Ditching her signature electric pink locks for a new aesthetic, the formidable self-proclaimed pop-princess girli is back with a brand new single.

Pop songstress girli, AKA Milly Toomey, has just released her new track I Really F**ked It Up marking the beginning of her new eraAfter asking herself “Who am I?” and realising she didnt have the answer, Milly found herself on a voyage of self-discovery leading her to write this new singleThe track opens with the lyrics Why am I like this?” before building into an upbeat, electro-pop chorus speaking of her anguish at doing destructive things to feel excitement and hating herself for it. The 24-year-old artist takes us on a journey through her struggles in trying to find out who she is as a person and artist, giving us an insight into how she realised she didn’t need to know the answer to the question. The honesty girli expresses within her releases makes them all the more personable and relatable, speaking about issues such as feminism, sexuality, and mental health, describing them as “Diary entries”. 

Hailing from Northwest London, girli wrote her first song at eight-years-old saying high school was The worst five years of my life” after experiencing bullying which led her to spend lunchtimes in the music room learning instruments. She signed her first record deal at 17-years-old and wishes more people talked about the importance of knowing what youre getting yourself into when signing a deal so young. After being dropped from that label and losing herself for a while, girli is now back stronger than ever. Having previously released a string of raw pop bangers including Hot Mess, Ricochet, Dysmorphia, and More Than A Friend, and with several EPs under her belt alongside a debut album, Odd One Out, I cant wait to see where this new direction takes the singer-songwriter. 

Her passion for inclusivity and changing the male-dominated front of the music industry saw her most recent tour incorporate an all-female and non-binary crew whilst also completely self-funding it, allowing her to do things the way she wanted and have complete control–something she hasnt always had.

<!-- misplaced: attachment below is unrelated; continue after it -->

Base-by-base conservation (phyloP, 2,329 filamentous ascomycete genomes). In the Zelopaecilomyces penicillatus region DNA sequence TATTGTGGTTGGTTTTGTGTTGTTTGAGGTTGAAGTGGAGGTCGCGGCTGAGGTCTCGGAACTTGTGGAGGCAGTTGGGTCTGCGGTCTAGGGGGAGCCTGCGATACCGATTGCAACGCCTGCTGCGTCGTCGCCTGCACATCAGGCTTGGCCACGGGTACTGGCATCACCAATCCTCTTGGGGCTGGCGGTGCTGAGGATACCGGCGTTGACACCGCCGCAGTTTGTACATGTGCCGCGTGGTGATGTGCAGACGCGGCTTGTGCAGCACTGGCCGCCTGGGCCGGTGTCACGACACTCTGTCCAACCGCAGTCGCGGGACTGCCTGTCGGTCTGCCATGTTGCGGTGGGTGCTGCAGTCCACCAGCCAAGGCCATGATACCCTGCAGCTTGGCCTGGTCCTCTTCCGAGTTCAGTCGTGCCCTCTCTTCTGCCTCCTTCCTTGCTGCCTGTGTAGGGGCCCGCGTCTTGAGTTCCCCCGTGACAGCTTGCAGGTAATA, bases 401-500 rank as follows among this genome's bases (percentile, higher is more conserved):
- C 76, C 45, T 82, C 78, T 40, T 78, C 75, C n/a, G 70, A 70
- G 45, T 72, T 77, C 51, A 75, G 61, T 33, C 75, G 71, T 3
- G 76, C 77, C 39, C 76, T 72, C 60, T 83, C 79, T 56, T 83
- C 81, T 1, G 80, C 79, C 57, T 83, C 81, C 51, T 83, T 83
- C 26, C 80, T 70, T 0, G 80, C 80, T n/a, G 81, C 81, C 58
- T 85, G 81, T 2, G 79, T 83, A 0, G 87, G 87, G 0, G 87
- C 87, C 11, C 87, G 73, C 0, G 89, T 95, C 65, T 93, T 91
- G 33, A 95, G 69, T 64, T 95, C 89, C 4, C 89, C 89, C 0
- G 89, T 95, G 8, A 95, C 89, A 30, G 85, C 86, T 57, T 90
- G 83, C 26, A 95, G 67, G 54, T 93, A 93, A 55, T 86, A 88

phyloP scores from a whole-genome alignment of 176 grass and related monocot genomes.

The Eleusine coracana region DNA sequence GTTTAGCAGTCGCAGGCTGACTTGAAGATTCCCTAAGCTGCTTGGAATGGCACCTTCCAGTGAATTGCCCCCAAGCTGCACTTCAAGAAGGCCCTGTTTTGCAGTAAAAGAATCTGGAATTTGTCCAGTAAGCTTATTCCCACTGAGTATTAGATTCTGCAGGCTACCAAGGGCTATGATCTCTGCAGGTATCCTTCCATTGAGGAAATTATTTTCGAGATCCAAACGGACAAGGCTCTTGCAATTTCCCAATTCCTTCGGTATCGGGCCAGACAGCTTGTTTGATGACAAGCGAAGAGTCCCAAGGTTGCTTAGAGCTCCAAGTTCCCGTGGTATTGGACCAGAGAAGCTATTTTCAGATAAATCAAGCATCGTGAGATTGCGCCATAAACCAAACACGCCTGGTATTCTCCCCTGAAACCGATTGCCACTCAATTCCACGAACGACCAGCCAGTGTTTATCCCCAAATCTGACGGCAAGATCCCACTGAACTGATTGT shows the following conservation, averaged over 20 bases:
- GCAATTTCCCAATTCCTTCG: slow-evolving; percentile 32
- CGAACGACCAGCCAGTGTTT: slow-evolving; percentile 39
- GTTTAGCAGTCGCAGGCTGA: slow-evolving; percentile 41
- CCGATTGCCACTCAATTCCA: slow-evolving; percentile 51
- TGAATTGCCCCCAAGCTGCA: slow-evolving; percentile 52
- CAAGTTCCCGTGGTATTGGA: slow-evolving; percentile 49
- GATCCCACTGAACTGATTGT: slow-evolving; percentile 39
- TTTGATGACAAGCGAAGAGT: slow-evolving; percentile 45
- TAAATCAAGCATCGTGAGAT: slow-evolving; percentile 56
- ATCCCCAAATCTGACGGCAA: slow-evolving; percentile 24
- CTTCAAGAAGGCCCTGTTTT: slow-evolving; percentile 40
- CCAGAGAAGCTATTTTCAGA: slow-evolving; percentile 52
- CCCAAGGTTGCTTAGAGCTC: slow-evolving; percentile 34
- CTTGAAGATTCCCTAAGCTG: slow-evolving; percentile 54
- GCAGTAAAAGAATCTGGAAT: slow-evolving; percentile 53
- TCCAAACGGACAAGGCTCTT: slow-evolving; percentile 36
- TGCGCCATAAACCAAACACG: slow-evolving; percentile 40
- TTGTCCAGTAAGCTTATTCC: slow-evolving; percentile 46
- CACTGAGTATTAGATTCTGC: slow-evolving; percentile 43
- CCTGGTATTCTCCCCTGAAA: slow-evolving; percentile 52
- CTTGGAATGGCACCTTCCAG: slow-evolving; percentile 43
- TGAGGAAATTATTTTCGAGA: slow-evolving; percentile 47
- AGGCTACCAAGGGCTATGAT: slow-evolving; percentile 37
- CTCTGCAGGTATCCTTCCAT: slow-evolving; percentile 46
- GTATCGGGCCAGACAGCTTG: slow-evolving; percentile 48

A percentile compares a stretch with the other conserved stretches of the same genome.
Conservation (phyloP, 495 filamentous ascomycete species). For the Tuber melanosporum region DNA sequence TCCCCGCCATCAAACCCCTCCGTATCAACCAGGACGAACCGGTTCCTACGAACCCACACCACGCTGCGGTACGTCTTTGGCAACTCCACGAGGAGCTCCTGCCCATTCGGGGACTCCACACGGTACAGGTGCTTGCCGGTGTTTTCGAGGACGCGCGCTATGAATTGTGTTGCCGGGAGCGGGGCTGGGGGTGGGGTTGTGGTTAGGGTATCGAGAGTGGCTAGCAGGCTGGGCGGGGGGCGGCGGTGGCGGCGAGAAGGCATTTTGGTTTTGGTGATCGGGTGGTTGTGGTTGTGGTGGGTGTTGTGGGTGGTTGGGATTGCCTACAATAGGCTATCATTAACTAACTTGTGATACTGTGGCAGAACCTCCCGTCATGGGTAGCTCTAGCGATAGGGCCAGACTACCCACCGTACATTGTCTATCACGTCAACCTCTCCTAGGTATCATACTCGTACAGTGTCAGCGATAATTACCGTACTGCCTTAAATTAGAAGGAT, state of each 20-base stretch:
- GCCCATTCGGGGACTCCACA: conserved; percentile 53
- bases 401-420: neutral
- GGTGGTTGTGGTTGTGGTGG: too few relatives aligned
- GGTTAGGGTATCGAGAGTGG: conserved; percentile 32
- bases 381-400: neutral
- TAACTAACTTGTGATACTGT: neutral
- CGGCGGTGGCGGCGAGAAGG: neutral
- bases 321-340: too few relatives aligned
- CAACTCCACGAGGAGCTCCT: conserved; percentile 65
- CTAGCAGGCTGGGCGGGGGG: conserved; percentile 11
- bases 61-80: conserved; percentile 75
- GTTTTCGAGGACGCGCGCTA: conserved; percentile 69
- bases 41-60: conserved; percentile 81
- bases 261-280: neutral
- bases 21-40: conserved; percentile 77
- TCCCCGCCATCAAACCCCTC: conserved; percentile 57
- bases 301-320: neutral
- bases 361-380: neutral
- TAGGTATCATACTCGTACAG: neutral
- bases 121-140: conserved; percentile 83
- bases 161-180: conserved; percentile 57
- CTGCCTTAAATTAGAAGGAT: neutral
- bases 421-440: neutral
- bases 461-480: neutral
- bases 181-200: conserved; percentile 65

1883 speaks to girli about her new era, love for skateboarding, and whats next for the artist.


Photo by Fiona Garden


Hi Milly, AKA girli, congratulations on the release of your new single I Really F**ked It Up. Alongside your new blonde look, the single signifies the beginning of a new girli era. Can you please tell us a bit about the creative process behind your latest track? 

The song, the hair, the look, the change, everything came down to about six months ago when I was feeling really lost and very confused about who I was, and what my identity was as a person and artist. I kept asking myself and having other people ask me the question “Who am I” and I just didn’t know the answer which really freaked me out. This song was inspired by the fact I’d had an argument or something with a loved one and really upset them. I ended up regretting it so much I then realised “Fuck, I do that a lot”. I say things I dont mean, make stupid decisions I regret, I make so many mistakes and fuck things up all the time. I thought at some point Im just going to fuck everything up and no one is going to want to love me anymore. Writing that song led me to really think about who I am and who I am when I make decisions I dont like, who pulls those puppet strings? It brought me down this road of thinking about identity and I guess Im not one person, Im loads of people. I think something a lot of people can probably relate to is the feeling of “One day Im a bitch and the next Im really nice. One day I want this, the next day I want that”. I started to make peace with the idea that I didnt know the answer to the question “Who am I?” And maybe no one does. So thats what started the whole process which lead to lots of things like the decision to change my hair. To take control of something which was so linked to my identity–having block pink hair–and being like “You know what, I want to change and I want to be different. I want to have a bit of pink here, blonde there, and maybe Ill change it next week but fuck it. I can do whatever I want”. I dont need to know exactly who I am or why I am to do that.